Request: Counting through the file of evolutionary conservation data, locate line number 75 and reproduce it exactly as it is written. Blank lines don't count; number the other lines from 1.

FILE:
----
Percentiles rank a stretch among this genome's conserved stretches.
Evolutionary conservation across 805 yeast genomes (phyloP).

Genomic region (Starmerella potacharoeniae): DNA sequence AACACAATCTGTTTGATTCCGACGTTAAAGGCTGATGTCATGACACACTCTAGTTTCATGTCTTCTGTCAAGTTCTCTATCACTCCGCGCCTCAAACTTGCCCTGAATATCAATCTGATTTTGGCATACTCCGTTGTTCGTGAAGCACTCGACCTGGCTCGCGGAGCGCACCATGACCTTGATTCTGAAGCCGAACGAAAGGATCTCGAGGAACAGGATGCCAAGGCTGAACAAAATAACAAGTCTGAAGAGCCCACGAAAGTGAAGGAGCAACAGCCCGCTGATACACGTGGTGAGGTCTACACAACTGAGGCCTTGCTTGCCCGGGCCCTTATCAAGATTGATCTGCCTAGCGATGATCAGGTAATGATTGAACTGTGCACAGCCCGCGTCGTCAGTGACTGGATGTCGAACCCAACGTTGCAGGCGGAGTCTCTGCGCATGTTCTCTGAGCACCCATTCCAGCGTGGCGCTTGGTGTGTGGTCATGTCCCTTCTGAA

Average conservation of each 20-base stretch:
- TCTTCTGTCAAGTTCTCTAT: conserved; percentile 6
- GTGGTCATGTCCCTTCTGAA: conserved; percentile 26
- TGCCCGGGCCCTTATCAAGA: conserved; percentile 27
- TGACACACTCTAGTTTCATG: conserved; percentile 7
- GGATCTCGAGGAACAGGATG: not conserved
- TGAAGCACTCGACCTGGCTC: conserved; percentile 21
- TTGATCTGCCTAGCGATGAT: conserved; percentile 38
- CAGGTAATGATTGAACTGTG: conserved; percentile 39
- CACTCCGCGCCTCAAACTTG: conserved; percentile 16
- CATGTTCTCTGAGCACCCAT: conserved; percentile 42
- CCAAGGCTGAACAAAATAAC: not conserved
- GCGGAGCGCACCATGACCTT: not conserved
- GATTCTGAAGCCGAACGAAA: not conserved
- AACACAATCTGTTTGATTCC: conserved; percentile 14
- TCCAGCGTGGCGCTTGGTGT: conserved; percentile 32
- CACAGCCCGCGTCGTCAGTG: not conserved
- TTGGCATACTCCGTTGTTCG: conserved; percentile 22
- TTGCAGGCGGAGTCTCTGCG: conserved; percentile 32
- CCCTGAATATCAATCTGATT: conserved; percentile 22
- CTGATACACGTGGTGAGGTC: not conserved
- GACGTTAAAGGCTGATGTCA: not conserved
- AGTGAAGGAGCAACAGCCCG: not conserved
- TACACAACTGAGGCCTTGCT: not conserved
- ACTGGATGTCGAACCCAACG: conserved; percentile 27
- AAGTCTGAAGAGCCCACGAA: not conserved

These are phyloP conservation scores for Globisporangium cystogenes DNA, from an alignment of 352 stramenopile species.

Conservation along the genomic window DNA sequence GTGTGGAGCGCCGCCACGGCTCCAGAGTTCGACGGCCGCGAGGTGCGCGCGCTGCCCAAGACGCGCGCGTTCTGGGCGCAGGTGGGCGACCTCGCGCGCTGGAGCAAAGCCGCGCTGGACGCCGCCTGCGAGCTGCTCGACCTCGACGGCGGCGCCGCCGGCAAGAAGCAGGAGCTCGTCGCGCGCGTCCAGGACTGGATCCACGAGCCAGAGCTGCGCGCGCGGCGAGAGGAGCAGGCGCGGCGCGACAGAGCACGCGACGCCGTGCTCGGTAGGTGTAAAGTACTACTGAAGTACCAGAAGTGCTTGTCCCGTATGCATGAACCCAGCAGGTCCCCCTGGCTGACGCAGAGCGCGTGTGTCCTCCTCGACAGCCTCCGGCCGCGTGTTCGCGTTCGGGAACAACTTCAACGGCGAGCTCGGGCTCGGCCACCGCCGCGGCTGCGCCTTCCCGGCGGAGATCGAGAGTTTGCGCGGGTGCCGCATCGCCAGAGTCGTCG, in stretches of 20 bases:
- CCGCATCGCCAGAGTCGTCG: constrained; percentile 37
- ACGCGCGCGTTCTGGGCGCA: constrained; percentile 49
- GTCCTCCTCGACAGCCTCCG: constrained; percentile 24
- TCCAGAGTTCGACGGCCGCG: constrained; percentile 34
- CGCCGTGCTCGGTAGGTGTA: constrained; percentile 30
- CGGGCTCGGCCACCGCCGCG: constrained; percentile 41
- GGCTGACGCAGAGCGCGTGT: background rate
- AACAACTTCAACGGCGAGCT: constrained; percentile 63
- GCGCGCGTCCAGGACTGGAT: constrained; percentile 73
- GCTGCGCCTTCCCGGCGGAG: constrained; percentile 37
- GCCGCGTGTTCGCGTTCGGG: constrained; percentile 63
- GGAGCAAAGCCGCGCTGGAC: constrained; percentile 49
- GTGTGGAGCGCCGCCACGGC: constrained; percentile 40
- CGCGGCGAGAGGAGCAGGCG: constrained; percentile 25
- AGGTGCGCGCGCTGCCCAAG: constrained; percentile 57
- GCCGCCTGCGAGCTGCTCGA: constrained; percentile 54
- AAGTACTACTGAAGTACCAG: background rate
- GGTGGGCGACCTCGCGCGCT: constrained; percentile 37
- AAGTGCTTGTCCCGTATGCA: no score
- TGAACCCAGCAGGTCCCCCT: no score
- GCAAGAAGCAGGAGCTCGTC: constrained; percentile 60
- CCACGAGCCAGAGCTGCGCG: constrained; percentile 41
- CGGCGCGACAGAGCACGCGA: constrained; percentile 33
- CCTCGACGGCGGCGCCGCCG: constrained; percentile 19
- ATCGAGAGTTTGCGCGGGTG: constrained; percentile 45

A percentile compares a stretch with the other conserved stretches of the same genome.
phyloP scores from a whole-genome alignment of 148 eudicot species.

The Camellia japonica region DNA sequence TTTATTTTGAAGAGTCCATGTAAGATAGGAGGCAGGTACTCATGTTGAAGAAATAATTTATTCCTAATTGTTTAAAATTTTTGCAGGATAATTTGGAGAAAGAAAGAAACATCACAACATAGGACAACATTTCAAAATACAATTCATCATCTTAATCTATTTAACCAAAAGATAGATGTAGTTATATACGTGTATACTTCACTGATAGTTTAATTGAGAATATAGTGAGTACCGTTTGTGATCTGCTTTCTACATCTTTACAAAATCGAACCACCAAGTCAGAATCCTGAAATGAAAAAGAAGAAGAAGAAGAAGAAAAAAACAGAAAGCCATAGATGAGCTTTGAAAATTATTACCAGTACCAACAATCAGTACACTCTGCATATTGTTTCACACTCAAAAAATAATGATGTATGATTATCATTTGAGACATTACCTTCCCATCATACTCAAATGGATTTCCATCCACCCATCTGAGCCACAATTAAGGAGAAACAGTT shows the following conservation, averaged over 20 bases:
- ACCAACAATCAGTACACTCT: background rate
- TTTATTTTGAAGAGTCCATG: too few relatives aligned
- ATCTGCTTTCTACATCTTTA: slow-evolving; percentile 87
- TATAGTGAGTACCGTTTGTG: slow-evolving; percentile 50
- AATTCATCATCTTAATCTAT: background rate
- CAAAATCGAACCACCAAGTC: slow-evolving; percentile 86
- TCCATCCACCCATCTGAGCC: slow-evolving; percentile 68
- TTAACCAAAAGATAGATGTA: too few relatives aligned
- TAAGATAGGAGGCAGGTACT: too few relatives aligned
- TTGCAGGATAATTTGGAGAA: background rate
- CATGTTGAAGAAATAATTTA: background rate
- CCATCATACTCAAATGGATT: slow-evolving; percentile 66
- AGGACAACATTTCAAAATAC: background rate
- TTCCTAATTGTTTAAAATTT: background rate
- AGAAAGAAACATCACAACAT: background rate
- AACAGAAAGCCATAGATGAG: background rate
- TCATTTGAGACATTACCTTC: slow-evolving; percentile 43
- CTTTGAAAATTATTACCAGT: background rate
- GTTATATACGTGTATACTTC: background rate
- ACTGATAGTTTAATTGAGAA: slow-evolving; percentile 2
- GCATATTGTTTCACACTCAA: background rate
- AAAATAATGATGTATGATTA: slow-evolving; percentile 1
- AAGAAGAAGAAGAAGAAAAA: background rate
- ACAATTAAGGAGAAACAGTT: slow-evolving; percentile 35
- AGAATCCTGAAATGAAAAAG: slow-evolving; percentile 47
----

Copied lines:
- AACAGAAAGCCATAGATGAG: background rate